There is no other genre in film that so quickly and effectively cuts to the core of the human experience than horror. Fear is a deeply primal emotion meant to keep us alive, but as a species, we enjoy “controlled” fear because it allows us to confront and engage with the daily horrors of life from a safe distance. We get the rush and the reward, without any of the risk. It gives us an opportunity to explore our individual anxieties and learn something authentic about ourselves. It offers insights into who we are as a society, and often best illustrates societal shifts in real time. Because horror pushes conventional film boundaries and confronts taboo topics, it creates an important space for the kind of conversations that would otherwise be avoided, the kind of conversations that often need to happen, and makes them easier to talk about. It forces us to confront the unknown, and for those of us who love horror, I think that’s terrifying and beautiful in equal measure. Ever since I was a child, I always had a fascination with the macabre, but I think that fascination with death and the darker aspects of human existence is really just a fascination with life. When I became an actor as an adult, it was because I was profoundly interested in people – their inner lives, their outer expressions – and horror is a study in humanity (in its purest form). I never feel more alive or more connected to the people I’m watching it with, than when I’m watching a horror film. There is a deep community to the genre that draws people in through the shared experience of terror. It seems counterintuitive, but it’s not. The extreme, collective emotions are bonding, and there is an intense euphoria and acceptance that comes when you exorcise them together. That’s why scary stories have endured for millennia, and why we continue to tell them.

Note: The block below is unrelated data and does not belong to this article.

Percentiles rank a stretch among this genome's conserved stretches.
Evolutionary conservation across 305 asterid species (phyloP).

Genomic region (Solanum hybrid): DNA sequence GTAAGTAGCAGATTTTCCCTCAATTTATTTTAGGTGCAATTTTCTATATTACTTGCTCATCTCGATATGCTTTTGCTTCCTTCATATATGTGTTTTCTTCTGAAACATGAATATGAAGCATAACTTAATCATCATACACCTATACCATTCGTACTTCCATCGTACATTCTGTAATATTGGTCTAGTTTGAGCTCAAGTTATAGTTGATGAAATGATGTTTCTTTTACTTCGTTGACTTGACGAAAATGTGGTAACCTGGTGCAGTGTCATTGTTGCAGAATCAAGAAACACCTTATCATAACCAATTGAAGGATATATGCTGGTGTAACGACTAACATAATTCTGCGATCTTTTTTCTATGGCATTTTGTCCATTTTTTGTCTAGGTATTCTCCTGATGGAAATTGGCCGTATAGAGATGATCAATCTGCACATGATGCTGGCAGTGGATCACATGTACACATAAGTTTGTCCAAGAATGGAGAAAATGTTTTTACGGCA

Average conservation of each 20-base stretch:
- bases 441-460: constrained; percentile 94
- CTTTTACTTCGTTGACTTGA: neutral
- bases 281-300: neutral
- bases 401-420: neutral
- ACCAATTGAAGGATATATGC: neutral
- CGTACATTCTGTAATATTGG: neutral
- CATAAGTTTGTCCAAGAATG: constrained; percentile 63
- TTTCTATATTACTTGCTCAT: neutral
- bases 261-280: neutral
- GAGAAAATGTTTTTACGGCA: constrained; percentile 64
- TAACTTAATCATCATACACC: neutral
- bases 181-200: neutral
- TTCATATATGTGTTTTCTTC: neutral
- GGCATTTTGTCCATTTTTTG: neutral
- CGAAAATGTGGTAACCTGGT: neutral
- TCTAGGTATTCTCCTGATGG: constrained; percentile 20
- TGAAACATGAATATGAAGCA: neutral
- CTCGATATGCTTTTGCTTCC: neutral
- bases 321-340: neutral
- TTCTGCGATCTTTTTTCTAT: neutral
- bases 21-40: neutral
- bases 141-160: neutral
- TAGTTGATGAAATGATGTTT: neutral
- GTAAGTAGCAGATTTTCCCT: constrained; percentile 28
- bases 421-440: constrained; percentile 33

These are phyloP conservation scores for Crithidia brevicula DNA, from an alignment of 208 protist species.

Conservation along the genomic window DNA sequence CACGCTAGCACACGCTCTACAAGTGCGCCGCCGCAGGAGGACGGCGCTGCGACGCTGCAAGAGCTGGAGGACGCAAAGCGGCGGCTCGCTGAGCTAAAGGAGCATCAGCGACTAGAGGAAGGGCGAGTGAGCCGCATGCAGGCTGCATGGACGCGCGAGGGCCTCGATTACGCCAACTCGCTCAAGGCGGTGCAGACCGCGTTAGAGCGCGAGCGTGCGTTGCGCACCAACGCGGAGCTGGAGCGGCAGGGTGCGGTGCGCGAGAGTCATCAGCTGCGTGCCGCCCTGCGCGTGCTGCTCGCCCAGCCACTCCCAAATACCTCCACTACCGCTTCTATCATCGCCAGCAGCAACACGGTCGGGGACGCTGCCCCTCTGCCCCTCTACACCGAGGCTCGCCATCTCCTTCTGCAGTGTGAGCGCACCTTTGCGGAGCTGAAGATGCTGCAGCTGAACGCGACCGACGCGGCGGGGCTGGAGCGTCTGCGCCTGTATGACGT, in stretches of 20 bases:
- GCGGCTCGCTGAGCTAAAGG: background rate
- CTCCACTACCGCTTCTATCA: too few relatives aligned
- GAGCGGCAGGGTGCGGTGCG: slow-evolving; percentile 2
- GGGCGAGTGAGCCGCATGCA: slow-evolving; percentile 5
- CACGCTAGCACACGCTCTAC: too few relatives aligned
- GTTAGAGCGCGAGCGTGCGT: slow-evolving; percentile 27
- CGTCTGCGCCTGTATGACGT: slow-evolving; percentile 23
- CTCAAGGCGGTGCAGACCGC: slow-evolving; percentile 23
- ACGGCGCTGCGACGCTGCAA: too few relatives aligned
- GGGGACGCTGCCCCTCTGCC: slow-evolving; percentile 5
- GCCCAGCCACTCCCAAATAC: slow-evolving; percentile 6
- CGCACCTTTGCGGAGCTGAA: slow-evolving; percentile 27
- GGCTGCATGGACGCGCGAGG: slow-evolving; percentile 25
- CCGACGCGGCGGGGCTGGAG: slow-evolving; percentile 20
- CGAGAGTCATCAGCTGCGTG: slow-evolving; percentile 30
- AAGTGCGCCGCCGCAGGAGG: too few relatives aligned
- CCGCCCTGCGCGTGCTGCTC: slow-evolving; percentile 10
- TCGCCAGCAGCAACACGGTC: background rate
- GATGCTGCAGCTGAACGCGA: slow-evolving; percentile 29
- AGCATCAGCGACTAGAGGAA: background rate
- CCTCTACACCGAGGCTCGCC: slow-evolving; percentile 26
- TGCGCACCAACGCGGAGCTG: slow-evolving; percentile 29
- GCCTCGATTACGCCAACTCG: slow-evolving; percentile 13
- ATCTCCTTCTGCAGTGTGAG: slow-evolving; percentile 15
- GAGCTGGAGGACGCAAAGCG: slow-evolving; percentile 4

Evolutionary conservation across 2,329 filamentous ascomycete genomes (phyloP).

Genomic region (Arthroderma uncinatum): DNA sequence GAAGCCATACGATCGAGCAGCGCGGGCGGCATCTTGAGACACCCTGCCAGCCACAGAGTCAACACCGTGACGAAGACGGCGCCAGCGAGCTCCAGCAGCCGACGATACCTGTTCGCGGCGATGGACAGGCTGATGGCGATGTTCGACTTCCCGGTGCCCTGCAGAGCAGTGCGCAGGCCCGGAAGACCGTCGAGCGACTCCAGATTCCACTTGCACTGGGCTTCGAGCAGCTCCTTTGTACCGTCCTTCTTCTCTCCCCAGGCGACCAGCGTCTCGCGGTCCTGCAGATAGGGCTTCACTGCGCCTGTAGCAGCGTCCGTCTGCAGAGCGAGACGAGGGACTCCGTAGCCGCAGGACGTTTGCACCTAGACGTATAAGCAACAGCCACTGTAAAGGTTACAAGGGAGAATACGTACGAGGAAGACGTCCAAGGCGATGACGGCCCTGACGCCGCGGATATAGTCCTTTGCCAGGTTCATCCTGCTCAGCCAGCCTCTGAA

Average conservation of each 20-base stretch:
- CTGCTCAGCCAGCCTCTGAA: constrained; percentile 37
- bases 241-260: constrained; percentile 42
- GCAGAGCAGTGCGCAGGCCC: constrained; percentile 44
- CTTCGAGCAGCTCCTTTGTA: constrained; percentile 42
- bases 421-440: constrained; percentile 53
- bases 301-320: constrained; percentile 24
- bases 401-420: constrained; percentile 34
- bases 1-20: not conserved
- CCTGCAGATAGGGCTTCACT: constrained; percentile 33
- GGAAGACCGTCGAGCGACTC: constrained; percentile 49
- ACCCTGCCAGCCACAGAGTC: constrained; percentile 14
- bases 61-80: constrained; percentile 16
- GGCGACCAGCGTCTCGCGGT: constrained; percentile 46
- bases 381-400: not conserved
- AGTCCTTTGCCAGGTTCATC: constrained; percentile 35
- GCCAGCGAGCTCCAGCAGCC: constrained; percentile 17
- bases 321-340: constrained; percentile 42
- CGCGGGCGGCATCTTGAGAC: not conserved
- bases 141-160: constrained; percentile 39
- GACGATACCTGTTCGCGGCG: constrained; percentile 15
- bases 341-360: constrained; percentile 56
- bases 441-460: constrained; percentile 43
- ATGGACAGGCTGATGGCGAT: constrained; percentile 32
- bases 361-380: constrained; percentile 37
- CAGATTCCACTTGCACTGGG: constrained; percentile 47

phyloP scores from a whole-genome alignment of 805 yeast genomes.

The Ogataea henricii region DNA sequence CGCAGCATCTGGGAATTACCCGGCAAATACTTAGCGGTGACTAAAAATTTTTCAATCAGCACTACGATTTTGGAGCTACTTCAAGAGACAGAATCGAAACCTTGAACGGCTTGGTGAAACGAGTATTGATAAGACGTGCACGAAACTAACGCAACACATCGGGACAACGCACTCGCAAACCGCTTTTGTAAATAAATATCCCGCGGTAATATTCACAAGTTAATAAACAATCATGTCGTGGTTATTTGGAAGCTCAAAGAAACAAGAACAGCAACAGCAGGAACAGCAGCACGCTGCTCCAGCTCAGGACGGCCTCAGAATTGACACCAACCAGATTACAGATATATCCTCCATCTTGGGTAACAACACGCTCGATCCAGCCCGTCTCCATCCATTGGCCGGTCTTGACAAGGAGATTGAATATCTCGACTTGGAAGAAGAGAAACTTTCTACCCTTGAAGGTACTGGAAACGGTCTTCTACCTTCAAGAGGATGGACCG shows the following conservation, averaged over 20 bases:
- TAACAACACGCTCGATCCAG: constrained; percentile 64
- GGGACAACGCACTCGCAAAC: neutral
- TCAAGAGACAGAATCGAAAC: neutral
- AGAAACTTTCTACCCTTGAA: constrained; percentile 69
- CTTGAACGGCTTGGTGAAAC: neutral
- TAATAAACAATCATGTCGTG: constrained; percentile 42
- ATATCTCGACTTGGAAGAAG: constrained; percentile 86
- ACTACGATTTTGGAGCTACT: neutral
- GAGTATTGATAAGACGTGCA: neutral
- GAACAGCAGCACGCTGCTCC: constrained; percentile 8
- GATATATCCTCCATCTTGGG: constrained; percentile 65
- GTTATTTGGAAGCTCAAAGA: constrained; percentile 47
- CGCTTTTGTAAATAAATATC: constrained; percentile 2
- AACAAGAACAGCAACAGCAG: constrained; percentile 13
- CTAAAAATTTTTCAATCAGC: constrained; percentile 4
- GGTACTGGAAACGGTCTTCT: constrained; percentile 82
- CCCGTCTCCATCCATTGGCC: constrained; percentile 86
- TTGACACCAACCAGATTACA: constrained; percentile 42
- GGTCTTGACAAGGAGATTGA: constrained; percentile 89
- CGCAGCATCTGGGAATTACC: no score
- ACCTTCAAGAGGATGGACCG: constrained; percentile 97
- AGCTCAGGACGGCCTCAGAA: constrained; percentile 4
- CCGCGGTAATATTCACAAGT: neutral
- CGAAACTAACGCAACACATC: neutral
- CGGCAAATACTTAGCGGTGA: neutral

You can find Laila also at IAMA Theatre Company, which is her Los Angeles based non-profit theater company that she co-founded: www.iamatheatre.com.

Macon Wilson

Horrible Imaginings Film Festival Programmer. I’ve been working in the film festival circuit for 4 years as Director of Marketing with Indie Memphis — but it was last year that I vividly remember making the conscious decision to manifest ways to insert myself within the area of film I’m most passionate about: horror. A month later, my dream came to fruition after meeting HIFF Founder and Executive Director Miguel Rodriguez. Shortly after our time gushing over the intricacies of the genre, I become freshly immersed in a world of new voices and talent while screening for the festival!

I credit the genre with saving my life in the face of a very real-world horror: mental illness. Until I was 23, I was terrified to watch anything remotely scary (my sister still blames me for not being allowed to watch Are You Afraid of the Dark). But as I lay in bed for a week during my first nervous breakdown, consumed with severe depression and anxiety, something unexpected happened. I began to crave a fear that I could immediately overcome — and there was no better way to do that than by forcing myself to watch frightening films. After discovering that source of strength, horror cemented itself as my biggest passion and comfort.

Thanks to all the ladies for speaking to us! You can learn more about the Horrible Imaginings Film Fest here: https://hifilmfest.com/